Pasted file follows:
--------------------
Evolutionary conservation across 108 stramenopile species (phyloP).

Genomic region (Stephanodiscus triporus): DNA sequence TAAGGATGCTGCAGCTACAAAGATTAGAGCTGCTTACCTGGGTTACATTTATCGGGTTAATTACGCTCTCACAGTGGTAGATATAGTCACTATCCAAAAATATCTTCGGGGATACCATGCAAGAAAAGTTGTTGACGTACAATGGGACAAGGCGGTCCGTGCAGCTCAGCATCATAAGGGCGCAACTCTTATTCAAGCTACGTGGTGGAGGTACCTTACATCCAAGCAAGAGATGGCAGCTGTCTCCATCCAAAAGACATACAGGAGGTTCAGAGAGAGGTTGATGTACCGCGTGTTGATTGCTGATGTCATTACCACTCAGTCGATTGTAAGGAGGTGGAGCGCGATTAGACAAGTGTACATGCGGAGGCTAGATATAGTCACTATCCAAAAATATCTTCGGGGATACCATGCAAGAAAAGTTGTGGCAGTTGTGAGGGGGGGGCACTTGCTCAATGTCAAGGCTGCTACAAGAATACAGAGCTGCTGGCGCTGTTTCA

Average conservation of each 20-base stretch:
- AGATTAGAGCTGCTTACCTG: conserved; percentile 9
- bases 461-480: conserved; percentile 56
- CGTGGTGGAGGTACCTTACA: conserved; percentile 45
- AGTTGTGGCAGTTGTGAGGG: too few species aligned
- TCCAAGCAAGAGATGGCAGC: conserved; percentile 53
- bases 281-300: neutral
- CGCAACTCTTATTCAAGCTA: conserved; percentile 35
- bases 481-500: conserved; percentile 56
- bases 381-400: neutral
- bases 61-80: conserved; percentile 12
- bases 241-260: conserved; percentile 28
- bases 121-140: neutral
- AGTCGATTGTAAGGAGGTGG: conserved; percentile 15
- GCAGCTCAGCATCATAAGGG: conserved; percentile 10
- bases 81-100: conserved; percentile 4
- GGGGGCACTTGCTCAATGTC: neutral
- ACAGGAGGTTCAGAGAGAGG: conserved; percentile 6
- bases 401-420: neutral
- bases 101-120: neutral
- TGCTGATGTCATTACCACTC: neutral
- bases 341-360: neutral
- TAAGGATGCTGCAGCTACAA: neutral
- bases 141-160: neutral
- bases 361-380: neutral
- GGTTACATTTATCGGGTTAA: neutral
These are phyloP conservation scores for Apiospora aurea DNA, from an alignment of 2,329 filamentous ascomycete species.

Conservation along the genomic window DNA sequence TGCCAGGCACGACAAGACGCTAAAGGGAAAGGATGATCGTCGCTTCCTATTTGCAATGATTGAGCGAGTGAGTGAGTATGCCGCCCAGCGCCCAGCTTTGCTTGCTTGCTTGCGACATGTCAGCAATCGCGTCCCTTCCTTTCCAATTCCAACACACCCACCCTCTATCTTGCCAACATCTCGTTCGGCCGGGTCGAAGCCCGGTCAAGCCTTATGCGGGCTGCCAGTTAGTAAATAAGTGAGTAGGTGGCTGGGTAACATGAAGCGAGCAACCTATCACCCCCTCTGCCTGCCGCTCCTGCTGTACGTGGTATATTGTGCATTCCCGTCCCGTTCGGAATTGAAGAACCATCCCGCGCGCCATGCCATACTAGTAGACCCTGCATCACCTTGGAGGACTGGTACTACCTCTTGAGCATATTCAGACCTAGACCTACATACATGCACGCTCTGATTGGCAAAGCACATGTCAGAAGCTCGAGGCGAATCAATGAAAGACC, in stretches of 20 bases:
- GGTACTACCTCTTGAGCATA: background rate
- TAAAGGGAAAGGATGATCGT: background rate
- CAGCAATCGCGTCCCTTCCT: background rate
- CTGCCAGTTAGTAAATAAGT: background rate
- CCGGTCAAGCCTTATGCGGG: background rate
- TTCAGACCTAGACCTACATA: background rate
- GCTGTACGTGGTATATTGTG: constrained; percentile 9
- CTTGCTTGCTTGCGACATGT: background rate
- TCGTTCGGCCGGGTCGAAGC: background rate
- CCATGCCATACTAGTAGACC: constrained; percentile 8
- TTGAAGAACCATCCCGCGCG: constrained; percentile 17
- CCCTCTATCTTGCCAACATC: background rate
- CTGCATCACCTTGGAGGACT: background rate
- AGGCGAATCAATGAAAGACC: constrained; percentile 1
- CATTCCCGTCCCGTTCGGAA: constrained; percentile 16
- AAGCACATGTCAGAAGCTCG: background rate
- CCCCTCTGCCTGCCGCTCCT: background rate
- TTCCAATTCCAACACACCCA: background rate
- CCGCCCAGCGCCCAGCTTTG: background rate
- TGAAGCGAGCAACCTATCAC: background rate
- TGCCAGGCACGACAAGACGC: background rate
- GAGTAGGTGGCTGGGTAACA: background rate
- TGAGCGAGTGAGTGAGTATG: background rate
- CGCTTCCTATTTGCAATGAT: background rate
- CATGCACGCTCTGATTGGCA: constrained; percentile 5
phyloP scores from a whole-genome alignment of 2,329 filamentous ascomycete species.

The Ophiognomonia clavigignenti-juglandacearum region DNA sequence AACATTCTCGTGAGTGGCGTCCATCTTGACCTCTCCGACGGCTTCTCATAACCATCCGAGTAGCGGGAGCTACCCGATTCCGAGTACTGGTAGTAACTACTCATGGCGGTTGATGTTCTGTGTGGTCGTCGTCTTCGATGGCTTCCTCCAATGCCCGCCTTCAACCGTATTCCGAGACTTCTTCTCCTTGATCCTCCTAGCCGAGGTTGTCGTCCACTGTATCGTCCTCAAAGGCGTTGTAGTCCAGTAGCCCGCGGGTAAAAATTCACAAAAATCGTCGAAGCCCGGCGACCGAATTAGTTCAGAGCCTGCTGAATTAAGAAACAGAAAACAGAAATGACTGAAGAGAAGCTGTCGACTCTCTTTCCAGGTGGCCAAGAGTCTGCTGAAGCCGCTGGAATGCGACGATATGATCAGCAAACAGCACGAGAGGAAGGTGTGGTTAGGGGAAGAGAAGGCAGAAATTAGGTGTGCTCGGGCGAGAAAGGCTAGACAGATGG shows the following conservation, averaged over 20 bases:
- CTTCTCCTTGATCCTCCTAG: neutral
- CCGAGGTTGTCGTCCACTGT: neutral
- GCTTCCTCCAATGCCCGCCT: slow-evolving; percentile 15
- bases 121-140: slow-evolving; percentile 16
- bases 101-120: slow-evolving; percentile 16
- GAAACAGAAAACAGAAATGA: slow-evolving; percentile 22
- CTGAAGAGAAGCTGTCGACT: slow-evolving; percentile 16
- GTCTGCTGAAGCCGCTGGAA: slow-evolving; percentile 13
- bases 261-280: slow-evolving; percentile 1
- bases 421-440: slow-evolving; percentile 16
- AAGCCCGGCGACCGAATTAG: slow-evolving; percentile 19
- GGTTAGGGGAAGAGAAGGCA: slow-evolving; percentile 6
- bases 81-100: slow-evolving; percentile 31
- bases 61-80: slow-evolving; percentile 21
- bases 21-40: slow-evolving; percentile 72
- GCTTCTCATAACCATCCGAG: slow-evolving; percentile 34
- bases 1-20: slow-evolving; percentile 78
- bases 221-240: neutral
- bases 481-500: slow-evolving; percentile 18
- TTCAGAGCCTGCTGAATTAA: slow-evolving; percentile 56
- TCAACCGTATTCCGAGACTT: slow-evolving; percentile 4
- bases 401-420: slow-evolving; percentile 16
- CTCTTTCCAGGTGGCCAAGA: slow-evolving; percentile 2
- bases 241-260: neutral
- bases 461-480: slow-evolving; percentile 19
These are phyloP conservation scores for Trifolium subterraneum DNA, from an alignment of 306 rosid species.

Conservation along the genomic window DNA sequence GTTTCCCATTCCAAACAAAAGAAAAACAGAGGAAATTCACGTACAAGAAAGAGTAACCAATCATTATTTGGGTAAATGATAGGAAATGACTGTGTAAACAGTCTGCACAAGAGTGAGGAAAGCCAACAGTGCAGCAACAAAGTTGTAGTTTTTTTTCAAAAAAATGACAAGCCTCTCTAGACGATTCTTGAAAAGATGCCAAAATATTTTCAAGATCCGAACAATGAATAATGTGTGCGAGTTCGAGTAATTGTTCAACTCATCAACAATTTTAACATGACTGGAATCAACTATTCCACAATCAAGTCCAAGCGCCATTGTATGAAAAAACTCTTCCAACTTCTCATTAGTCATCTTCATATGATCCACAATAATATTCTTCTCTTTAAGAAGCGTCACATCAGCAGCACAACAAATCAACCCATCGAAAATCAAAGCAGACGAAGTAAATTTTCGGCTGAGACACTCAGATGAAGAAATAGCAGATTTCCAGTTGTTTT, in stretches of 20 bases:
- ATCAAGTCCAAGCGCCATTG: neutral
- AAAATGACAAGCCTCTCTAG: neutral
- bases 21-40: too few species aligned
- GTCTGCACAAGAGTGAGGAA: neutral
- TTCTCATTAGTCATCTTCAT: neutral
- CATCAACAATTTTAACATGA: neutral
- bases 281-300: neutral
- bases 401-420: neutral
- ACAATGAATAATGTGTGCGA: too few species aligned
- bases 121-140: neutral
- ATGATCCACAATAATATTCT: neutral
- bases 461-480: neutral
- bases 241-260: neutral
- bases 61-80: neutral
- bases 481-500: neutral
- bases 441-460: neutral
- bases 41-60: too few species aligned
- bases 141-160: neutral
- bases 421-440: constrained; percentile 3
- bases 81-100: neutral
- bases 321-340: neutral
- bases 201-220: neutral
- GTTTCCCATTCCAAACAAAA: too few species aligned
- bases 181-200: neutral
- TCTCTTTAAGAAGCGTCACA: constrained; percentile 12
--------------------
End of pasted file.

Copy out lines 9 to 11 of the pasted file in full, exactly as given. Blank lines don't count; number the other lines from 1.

- bases 281-300: neutral
- CGCAACTCTTATTCAAGCTA: conserved; percentile 35
- bases 481-500: conserved; percentile 56